CALL FOR PAPERS
Congrès de la SAES. Université de Lorraine – Nancy – 30 mai au 1 juin 2024
« Frontières et déplacements » / « Crossing / Borders »
Atelier 5 :
Société d’Études Anglaises Contemporaines (SEAC) / La Nouvelle de langue anglaise
In Ali Smith’s Spring (2019), a character proposes a redefinition of the border: “What if, the girl says. Instead of saying, this border divides these places. We said, this border unites these places. This border holds together these two really interesting different places. What if we declared border crossings places where, listen, when you crossed them, you yourself became doubly possible” (196). Our workshop at the 2024 SAES conference proposes to explore the paradoxical nature of the border (which can be geographical, political, social, mental, generic, aesthetic, linguistic, stylistic, narratological etc…) as a line which marks a separation but may nevertheless be crossed. The title of Salman Rushdie’s collection of essays Step Across this Line (2002) specifically draws attention to the close bond between the border and its transgression, reminding us that the discreet or triumphant pleasure of illicit crossing cannot be experienced unless the line has previously been drawn. The border may therefore be considered as both rigid (corresponding to Deleuze and Guattari’s molar lines or lines of segmentarity) and shifting (opening onto lines of flight and deterritorialization), constraining and challenging, necessary and dispensable.
In her analysis of borderline stories (“Explorer la frontière” in the original French title), Diane Gagneret confirms the ambiguity of the border which both includes and excludes (12) and refers to Quaderni’s 1995 special issue “Penser la frontière” in which Yves Winkin and Tomke Lask define the border as Janus-like: “objet à double face […] la frontière contient autant qu’elle repousse” (60). In his Theory of the Border (2016), Thomas Nail also highlights the two interlinked dynamics of the border as “expansion” and “expulsion” (21). This ambivalence is emblematized by the distinction between the frontier as limes (a hermetic boundary that prevents any crossing) and as limen (a porous border or threshold). On the one hand, borders impose order (b/ordering to use Anna Krasteva’s split term) and tend to “other” whatever or whoever stands on the other side (see Henk van Houtum and Ton van Naerssen, “Bordering, Ordering and Othering”, 2002). In The Origin of Others (2017), Toni Morrison mentions “[t]he spectacle of mass movement [which] draws attention inevitably to the borders, the porous places, the vulnerable points where the concept of home is seen as being menaced by foreigners” (94). On the other hand, as mentioned above, borders may authorize or even encourage crossing and transgression, making it possible to revisit concepts related to margins and center.
Often perceived as key notions within the fields of postmodernism and postcolonial studies, borders, migration and globalization permeate earlier literary and artistic contexts, and particularly modernism. Assessing in 2008 the evolution of modernist literary scholarship over the previous decade, Douglas Mao and Rebecca L. Walkowitz made it clear that “there can be no doubt that modernist studies is undergoing a transnational turn” (738). Although modernism had long been associated with exile or expatriation (a swarm of figures immediately come to mind, among whom Henry James, T. S. Eliot, F. Scott Fitzgerald, Ezra Pound, James Joyce or Ernest Hemingway, to mention but the most famous of the modernist “émigrés”), Mao and Walkowitz insisted that the recent transnational turn of modernist studies was truly innovative in its avoidance of Eurocentrism and tended to “globalize modernism both by identifying new local strains in parts of the world not always associated with modernist production and by situating well-known modernist artifacts in a broader transnational past” (739). Such “increasing emphasis on transnational exchange,” they predicted, “is […] crucially transformative and will certainly remain so for many years” (738). A decade and a half later, one must admit the prediction has not been proven wrong and that the focus on transnationalism and border crossing is still very much alive in modernist studies, as evidenced by the topic of the 2022 EAM (European Network for Avant-Garde and Modernism Studies) conference – Globalising the Avant-Garde – or by the incoming publication of studies such as The Wanderings of Modernism (eds. Yasna Bozhkova, Olivier Hercend and Diane Drouin).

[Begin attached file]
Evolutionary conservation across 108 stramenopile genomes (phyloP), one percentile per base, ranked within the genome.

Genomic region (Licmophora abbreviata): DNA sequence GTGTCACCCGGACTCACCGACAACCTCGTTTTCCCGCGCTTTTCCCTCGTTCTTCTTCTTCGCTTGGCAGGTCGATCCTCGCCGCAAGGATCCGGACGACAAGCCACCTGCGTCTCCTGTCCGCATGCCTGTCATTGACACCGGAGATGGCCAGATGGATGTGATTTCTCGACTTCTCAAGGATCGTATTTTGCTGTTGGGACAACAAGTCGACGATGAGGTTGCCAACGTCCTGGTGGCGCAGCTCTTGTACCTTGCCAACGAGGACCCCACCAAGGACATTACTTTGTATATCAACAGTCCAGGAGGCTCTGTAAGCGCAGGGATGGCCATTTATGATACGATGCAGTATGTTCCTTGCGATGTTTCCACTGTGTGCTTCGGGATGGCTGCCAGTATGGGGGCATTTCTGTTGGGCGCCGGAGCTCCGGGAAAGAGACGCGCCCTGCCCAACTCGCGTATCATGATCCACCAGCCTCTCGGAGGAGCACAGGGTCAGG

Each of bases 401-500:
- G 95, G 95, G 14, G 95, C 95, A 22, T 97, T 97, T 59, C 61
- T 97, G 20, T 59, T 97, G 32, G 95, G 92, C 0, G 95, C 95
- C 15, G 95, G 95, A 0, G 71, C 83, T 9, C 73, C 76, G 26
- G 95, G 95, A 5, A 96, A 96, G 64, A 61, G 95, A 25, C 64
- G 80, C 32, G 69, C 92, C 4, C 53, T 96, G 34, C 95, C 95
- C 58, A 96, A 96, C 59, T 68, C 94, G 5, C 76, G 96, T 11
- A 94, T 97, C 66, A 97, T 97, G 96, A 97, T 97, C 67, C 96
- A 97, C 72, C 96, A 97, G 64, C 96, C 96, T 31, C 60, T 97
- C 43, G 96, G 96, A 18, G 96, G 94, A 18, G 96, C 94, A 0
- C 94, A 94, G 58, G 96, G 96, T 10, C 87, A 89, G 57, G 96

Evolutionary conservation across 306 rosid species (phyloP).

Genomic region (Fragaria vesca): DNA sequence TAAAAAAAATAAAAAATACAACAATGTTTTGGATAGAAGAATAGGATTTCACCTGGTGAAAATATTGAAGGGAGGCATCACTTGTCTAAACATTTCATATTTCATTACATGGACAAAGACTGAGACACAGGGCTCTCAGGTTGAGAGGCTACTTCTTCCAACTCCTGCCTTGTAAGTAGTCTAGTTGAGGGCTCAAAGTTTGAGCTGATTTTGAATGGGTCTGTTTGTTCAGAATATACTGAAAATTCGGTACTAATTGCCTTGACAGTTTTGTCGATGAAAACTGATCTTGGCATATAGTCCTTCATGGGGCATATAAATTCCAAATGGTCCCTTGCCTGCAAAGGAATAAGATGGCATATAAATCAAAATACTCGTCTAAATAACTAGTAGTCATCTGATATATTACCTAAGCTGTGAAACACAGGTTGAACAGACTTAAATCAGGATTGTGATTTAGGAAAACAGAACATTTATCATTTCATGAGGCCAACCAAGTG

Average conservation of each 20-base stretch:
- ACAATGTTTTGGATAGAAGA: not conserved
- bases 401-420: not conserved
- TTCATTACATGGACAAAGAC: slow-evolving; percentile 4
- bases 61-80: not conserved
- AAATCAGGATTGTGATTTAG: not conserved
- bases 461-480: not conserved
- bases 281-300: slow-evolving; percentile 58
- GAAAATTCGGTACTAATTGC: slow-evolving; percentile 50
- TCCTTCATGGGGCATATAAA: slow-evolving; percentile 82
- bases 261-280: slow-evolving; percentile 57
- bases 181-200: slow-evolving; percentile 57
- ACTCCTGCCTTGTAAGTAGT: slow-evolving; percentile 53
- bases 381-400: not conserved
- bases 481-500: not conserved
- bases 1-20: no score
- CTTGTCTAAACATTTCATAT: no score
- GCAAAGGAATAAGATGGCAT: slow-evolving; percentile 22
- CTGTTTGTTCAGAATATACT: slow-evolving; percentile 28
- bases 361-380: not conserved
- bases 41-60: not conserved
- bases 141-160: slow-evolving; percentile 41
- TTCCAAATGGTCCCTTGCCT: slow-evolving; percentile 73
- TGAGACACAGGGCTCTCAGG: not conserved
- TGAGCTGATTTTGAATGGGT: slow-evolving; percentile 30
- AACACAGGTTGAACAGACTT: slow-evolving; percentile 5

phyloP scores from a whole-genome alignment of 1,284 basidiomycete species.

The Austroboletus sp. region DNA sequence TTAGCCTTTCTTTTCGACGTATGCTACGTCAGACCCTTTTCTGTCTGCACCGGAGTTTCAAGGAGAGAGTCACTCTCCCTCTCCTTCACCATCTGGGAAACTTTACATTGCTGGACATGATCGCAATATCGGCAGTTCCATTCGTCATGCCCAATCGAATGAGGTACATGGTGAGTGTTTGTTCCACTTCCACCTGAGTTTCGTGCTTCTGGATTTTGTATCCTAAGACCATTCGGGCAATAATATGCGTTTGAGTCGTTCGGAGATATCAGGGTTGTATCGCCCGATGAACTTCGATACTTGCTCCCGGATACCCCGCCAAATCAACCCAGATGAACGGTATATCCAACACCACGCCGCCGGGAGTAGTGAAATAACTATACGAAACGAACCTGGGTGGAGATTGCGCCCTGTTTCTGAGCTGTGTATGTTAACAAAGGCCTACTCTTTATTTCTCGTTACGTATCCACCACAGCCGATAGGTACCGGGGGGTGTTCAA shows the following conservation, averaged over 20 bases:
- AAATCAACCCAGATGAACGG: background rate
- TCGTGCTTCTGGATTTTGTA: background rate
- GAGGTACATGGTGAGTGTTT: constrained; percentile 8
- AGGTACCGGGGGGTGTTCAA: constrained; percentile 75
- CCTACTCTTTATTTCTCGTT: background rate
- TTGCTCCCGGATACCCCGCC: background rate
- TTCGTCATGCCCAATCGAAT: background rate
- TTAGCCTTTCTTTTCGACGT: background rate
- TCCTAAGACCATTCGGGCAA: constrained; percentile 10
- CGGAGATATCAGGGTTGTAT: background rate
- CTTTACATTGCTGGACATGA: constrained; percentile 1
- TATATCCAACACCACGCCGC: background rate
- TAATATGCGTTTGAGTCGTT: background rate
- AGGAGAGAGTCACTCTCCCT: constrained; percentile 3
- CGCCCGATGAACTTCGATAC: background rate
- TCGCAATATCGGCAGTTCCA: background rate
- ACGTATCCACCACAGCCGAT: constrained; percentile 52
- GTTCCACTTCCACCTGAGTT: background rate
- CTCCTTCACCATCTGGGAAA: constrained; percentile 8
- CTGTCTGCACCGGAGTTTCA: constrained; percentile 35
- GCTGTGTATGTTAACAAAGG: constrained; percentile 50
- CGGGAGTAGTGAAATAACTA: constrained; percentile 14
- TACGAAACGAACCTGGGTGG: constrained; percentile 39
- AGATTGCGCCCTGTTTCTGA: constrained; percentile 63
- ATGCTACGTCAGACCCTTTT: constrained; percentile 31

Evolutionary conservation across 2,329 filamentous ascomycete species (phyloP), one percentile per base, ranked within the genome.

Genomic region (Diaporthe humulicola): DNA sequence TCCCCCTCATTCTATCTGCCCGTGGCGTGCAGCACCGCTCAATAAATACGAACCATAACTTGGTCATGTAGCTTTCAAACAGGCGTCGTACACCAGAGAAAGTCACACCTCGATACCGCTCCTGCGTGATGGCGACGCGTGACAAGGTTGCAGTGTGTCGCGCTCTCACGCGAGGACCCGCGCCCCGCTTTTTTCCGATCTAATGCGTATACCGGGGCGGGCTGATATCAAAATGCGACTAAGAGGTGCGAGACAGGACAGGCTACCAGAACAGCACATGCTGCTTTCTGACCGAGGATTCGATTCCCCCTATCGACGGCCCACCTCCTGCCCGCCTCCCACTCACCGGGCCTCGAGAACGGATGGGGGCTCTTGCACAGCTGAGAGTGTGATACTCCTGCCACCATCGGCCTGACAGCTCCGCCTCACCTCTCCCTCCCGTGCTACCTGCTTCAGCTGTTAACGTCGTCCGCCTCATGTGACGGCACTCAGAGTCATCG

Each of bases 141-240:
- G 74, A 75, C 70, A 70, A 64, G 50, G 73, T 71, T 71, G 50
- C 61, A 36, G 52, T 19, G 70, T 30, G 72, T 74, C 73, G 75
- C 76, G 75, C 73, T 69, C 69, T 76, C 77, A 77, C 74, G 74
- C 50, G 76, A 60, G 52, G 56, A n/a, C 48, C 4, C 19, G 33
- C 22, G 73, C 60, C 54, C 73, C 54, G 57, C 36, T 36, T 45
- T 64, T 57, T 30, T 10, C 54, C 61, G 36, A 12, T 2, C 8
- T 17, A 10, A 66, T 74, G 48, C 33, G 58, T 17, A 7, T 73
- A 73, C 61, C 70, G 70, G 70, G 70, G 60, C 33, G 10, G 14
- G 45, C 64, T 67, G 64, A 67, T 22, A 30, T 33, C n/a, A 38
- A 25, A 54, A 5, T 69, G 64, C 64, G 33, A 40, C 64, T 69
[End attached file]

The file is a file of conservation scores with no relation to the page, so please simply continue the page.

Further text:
While borders are often examined in relation to the limits of nation-states and explored by migration and diaspora studies, they can extend to a great variety of domains. In terms of aesthetics, the notion of borders and their crossing can be useful to explore the shift from modernism to postmodernism and beyond. In The Location of Culture (1994), Homi Bhabha writes that we live “on the borderlines of the ‘present’, for which there seems to be no proper name other than the current and controversial shiftiness of the prefix ‘post’: postmodernism, postcolonialism, postfeminism” (1). The prefix ‘post’ seems to encompass the ambivalence of the border and its relation to what is situated beyond which, for Bhabha, is “neither a new horizon, nor a leaving behind of the past” (1-2). The ‘post’ or ‘beyond’ may therefore map out a poetics of displacement or “overrun” as “dé-bordement” to quote Jacques Derrida in “Living On” (68), a process which entails a constant shift of limits and borders, be they aesthetic, generic, gender-related, geographical, mental or social. The prefix ‘trans’ likewise points to the crossing of borders between texts (transtextuality), languages (translation), nationalities, communities, cultures, arts, literary genres or genders, thereby challenging notions of binarity as well as rigid categorizations.